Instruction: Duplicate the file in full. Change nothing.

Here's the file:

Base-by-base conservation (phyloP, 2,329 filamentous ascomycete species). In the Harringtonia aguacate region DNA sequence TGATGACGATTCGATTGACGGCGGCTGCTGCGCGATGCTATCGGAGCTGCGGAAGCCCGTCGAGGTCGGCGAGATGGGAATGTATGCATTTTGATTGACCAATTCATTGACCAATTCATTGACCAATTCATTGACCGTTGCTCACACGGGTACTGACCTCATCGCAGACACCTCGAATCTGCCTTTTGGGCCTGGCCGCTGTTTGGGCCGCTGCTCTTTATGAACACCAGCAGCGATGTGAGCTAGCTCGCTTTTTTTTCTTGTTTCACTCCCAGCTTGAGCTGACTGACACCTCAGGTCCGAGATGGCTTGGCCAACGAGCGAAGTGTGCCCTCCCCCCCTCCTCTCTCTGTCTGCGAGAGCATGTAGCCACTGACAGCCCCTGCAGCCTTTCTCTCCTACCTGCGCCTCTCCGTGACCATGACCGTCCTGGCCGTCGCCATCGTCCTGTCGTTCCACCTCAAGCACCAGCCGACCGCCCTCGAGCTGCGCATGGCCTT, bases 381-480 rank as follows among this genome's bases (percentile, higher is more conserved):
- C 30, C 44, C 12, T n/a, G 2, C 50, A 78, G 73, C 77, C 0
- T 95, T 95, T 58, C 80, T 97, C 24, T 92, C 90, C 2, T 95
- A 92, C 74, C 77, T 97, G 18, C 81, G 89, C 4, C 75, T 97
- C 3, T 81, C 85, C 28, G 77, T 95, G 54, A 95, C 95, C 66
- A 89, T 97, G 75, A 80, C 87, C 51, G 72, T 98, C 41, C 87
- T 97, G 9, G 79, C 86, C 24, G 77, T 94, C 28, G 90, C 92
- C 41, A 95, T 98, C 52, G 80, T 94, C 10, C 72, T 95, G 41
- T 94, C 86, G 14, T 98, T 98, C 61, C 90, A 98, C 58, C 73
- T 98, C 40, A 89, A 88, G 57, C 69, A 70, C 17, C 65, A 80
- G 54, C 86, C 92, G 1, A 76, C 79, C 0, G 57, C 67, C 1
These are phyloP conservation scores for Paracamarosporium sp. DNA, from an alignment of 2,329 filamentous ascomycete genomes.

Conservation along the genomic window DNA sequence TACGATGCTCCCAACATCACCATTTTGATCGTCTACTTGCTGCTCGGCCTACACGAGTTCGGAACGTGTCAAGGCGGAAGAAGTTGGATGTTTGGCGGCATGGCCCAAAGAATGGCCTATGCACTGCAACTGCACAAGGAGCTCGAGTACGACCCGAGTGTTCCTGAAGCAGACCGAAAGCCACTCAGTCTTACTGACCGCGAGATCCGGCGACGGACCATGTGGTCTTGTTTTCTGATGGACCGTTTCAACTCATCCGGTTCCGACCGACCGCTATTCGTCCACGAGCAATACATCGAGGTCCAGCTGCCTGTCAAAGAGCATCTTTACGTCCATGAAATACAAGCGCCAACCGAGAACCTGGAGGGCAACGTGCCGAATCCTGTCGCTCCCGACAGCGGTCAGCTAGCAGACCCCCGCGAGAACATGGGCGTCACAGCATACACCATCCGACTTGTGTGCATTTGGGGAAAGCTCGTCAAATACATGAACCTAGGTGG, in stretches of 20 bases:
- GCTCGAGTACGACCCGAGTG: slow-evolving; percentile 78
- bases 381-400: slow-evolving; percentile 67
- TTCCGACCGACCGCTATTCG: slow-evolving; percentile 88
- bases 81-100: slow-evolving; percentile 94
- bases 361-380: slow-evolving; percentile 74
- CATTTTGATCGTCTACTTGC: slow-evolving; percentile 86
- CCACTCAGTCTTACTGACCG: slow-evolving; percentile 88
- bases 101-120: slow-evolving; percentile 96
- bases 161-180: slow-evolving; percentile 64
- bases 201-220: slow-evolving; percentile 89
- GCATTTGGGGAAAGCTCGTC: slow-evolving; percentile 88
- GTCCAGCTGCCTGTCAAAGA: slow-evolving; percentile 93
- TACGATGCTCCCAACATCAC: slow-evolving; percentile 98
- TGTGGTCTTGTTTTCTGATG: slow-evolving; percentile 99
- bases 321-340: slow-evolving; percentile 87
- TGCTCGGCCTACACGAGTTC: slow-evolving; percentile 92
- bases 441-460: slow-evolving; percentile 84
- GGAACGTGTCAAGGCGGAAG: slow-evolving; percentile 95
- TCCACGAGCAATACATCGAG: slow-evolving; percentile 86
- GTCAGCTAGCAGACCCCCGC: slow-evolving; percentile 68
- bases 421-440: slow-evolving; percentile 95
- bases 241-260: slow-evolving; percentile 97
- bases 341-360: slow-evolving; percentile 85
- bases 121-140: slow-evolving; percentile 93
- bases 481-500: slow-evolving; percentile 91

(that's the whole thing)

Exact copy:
Base-by-base conservation (phyloP, 2,329 filamentous ascomycete species). In the Harringtonia aguacate region DNA sequence TGATGACGATTCGATTGACGGCGGCTGCTGCGCGATGCTATCGGAGCTGCGGAAGCCCGTCGAGGTCGGCGAGATGGGAATGTATGCATTTTGATTGACCAATTCATTGACCAATTCATTGACCAATTCATTGACCGTTGCTCACACGGGTACTGACCTCATCGCAGACACCTCGAATCTGCCTTTTGGGCCTGGCCGCTGTTTGGGCCGCTGCTCTTTATGAACACCAGCAGCGATGTGAGCTAGCTCGCTTTTTTTTCTTGTTTCACTCCCAGCTTGAGCTGACTGACACCTCAGGTCCGAGATGGCTTGGCCAACGAGCGAAGTGTGCCCTCCCCCCCTCCTCTCTCTGTCTGCGAGAGCATGTAGCCACTGACAGCCCCTGCAGCCTTTCTCTCCTACCTGCGCCTCTCCGTGACCATGACCGTCCTGGCCGTCGCCATCGTCCTGTCGTTCCACCTCAAGCACCAGCCGACCGCCCTCGAGCTGCGCATGGCCTT, bases 381-480 rank as follows among this genome's bases (percentile, higher is more conserved):
- C 30, C 44, C 12, T n/a, G 2, C 50, A 78, G 73, C 77, C 0
- T 95, T 95, T 58, C 80, T 97, C 24, T 92, C 90, C 2, T 95
- A 92, C 74, C 77, T 97, G 18, C 81, G 89, C 4, C 75, T 97
- C 3, T 81, C 85, C 28, G 77, T 95, G 54, A 95, C 95, C 66
- A 89, T 97, G 75, A 80, C 87, C 51, G 72, T 98, C 41, C 87
- T 97, G 9, G 79, C 86, C 24, G 77, T 94, C 28, G 90, C 92
- C 41, A 95, T 98, C 52, G 80, T 94, C 10, C 72, T 95, G 41
- T 94, C 86, G 14, T 98, T 98, C 61, C 90, A 98, C 58, C 73
- T 98, C 40, A 89, A 88, G 57, C 69, A 70, C 17, C 65, A 80
- G 54, C 86, C 92, G 1, A 76, C 79, C 0, G 57, C 67, C 1
These are phyloP conservation scores for Paracamarosporium sp. DNA, from an alignment of 2,329 filamentous ascomycete genomes.

Conservation along the genomic window DNA sequence TACGATGCTCCCAACATCACCATTTTGATCGTCTACTTGCTGCTCGGCCTACACGAGTTCGGAACGTGTCAAGGCGGAAGAAGTTGGATGTTTGGCGGCATGGCCCAAAGAATGGCCTATGCACTGCAACTGCACAAGGAGCTCGAGTACGACCCGAGTGTTCCTGAAGCAGACCGAAAGCCACTCAGTCTTACTGACCGCGAGATCCGGCGACGGACCATGTGGTCTTGTTTTCTGATGGACCGTTTCAACTCATCCGGTTCCGACCGACCGCTATTCGTCCACGAGCAATACATCGAGGTCCAGCTGCCTGTCAAAGAGCATCTTTACGTCCATGAAATACAAGCGCCAACCGAGAACCTGGAGGGCAACGTGCCGAATCCTGTCGCTCCCGACAGCGGTCAGCTAGCAGACCCCCGCGAGAACATGGGCGTCACAGCATACACCATCCGACTTGTGTGCATTTGGGGAAAGCTCGTCAAATACATGAACCTAGGTGG, in stretches of 20 bases:
- GCTCGAGTACGACCCGAGTG: slow-evolving; percentile 78
- bases 381-400: slow-evolving; percentile 67
- TTCCGACCGACCGCTATTCG: slow-evolving; percentile 88
- bases 81-100: slow-evolving; percentile 94
- bases 361-380: slow-evolving; percentile 74
- CATTTTGATCGTCTACTTGC: slow-evolving; percentile 86
- CCACTCAGTCTTACTGACCG: slow-evolving; percentile 88
- bases 101-120: slow-evolving; percentile 96
- bases 161-180: slow-evolving; percentile 64
- bases 201-220: slow-evolving; percentile 89
- GCATTTGGGGAAAGCTCGTC: slow-evolving; percentile 88
- GTCCAGCTGCCTGTCAAAGA: slow-evolving; percentile 93
- TACGATGCTCCCAACATCAC: slow-evolving; percentile 98
- TGTGGTCTTGTTTTCTGATG: slow-evolving; percentile 99
- bases 321-340: slow-evolving; percentile 87
- TGCTCGGCCTACACGAGTTC: slow-evolving; percentile 92
- bases 441-460: slow-evolving; percentile 84
- GGAACGTGTCAAGGCGGAAG: slow-evolving; percentile 95
- TCCACGAGCAATACATCGAG: slow-evolving; percentile 86
- GTCAGCTAGCAGACCCCCGC: slow-evolving; percentile 68
- bases 421-440: slow-evolving; percentile 95
- bases 241-260: slow-evolving; percentile 97
- bases 341-360: slow-evolving; percentile 85
- bases 121-140: slow-evolving; percentile 93
- bases 481-500: slow-evolving; percentile 91